Kono leader Ibrahim Traoré told me that he wished women could see Kono arts, as the organization's leaders would then attract larger audiences for their performances.Footnote 3 But the prohibition seems long-standing. From the late nineteenth to the early twenty-first century, observers have described Komo's and Kono's restriction on women viewing their performances and the risk of untimely death a women courts if she violates the prohibition (for example, Gallieni Reference Gallieni1885: 328; Travélé Reference Travélé1929: 138; McNaughton Reference McNaughton1988: 130; Brett-Smith Reference Brett-Smith1997; Diamitani Reference Diamitani1999: 98; Colleyn Reference Colleyn2009: 37; cf. Henry Reference Henry1910: 25, 151; Tauxier Reference Tauxier1927: 279; Bangali Reference Bangali2002: 29, note 6, 150, 248). Gallieni (Reference Gallieni1885: 324–34) describes an absence of women in the crowd gathered to participate in the Komo activities he witnessed. He claims that death awaited women and children who did not stay in their houses during the events (ibid.: 327, 328, 329). Other observers of Komo and Kono in different times and places write that sounds alert women and children to masqueraders’ emergence. Reportedly fearful of seeing something they are not permitted to see, women and children run for shelter and shut the doors (for example, Henry Reference Henry1910: 25, 151; Tauxier Reference Tauxier1927: 279; Travélé Reference Travélé1929: 138; McNaughton Reference McNaughton1988: 130; Brett-Smith Reference Brett-Smith1997; Diamitani Reference Diamitani1999: 98; Colleyn Reference Colleyn2009: 37; Jespers Reference Jespers2013: 41).

When I first considered studying Komo and Kono and their arts, I knew I was choosing a topic my gender would likely disqualify me from seeing. This decision may seem unusual for an art historian. Other female scholars’ observations that their status as foreign researchers afforded them opportunities not available to local women suggested one possibility for gaining access to performances. For example, in her analysis of Komo helmet masks in communities of Mali identified as Bamana, Sarah Brett-Smith explains that ‘a foreign female researcher is often regarded as having a male persona and is therefore permitted access to information that might not be available to Bamana women’ (Brett-Smith Reference Brett-Smith1997: 71, note 2; see also Brett-Smith Reference Brett-Smith1994: 4–5). My pursuit of interviews with men about topics considered the purview of men and with the assistance of a male research associate has in some ways aligned me with the male sphere. Yet, rather than accord me a male-equivalent or third-gender status, power association leaders and other community members in western Burkina Faso have insisted on my inherent femaleness. I joke that I do not do women's things – prepare meals, carry water, or take care of children – and so am not like the women around me. Indicating that neither my comportment nor my foreign status overrides my femaleness, nobody has accepted the alternative position I have proposed. When men who did not know me referred to me as male due to the trousers I wore, the people who did know me quickly corrected them. Avoiding specific reference to my anatomy, my research associate Dahaba Ouattara hinted on multiple occasions that people's insistence on my femaleness reflected their assumptions about my biology, and, more specifically, my presumed capability to conceive and bear children.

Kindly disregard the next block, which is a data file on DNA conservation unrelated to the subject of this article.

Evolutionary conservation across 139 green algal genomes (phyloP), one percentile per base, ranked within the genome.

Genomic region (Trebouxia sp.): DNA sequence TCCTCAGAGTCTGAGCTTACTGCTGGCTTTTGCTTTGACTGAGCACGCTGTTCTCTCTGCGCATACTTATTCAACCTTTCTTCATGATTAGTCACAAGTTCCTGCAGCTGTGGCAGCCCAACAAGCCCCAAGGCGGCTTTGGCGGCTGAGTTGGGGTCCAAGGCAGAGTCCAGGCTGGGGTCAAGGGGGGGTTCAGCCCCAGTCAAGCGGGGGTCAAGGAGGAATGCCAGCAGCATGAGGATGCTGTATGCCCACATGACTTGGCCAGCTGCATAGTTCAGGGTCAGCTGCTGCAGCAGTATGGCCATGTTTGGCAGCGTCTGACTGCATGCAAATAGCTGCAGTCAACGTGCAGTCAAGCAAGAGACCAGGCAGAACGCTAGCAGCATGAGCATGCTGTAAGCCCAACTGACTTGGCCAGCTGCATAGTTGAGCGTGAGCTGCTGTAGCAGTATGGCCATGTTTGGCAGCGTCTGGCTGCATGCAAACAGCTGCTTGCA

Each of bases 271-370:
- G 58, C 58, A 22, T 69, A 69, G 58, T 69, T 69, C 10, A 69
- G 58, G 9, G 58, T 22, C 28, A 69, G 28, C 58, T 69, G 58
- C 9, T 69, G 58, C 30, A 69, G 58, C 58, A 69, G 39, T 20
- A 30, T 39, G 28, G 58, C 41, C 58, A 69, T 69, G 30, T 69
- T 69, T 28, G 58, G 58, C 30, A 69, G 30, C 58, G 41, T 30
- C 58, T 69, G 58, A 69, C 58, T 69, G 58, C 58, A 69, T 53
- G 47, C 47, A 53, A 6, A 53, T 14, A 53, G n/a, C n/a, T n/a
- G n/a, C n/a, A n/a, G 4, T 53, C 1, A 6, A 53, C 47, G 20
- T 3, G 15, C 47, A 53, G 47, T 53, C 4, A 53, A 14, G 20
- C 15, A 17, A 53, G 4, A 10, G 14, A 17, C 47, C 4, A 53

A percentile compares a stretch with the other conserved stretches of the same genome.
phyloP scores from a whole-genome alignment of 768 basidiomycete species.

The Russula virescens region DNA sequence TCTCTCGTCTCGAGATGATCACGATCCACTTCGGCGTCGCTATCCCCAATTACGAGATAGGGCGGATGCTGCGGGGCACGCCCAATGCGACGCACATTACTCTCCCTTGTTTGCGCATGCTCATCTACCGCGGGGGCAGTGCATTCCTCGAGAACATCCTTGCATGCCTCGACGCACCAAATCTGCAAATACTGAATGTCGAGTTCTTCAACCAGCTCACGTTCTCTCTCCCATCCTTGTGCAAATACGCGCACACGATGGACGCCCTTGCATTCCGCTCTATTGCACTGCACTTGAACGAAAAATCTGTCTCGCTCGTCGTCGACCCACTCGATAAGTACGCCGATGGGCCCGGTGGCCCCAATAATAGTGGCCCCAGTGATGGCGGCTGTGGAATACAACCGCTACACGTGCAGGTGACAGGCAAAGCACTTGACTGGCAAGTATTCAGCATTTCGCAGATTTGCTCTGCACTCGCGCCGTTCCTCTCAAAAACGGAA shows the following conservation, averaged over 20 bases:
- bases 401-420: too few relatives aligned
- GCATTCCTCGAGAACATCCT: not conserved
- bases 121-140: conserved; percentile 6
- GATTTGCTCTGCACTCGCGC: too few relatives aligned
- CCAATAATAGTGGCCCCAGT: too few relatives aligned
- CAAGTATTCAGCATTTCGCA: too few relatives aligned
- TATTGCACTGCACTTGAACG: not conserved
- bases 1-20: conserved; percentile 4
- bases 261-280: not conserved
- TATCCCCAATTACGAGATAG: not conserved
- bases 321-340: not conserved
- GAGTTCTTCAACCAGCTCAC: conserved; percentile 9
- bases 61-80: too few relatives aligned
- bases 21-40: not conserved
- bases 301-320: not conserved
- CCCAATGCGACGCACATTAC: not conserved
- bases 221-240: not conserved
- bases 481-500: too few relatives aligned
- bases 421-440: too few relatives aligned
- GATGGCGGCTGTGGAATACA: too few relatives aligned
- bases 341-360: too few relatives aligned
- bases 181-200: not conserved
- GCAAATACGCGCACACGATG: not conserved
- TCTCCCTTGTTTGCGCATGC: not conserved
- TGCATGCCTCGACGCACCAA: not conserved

In fact, my own subject position as well as attention to my interactions with different women and men led me to identify and assess complexities in women's and men's roles in organizations often framed as exclusively male. As anthropologist Kirin Narayan (Reference Narayan1993: 680) explains, ‘frankness about actual interactions means that [the researcher] cannot hide superficial understandings behind sweeping statements and is forced to present the grounds of understanding’. Thus, when Gnatio Traoré and Tchiwolo Traoré – daughter and wife, respectively, of the since deceased Kono leader Moukanitien Traoré – said that women and children enter their houses when children shout to announce the imminent start of a Kono performance in their town, I recognized my own subject position and wondered what it might be like to be with them on such an occasion. I probed for more information. The Kono leader's daughter and wife explained that Kono activities often last for several days but women and children do not stay inside continually for the duration of the activities. When an overnight performance takes place in the town, women and children stay in their houses. The women added that they sleep less well when Kono events take place in their neighbourhood than when the activities occur elsewhere in the town. They also said that, following an overnight performance, Kono events often relocate to an area beyond the town's limits. When Kono activities take place outside the town, women emerge from their houses to work until Kono members return to the town for additional performances or sacrifices that require women to shut themselves in their houses for shorter periods of time.Footnote 4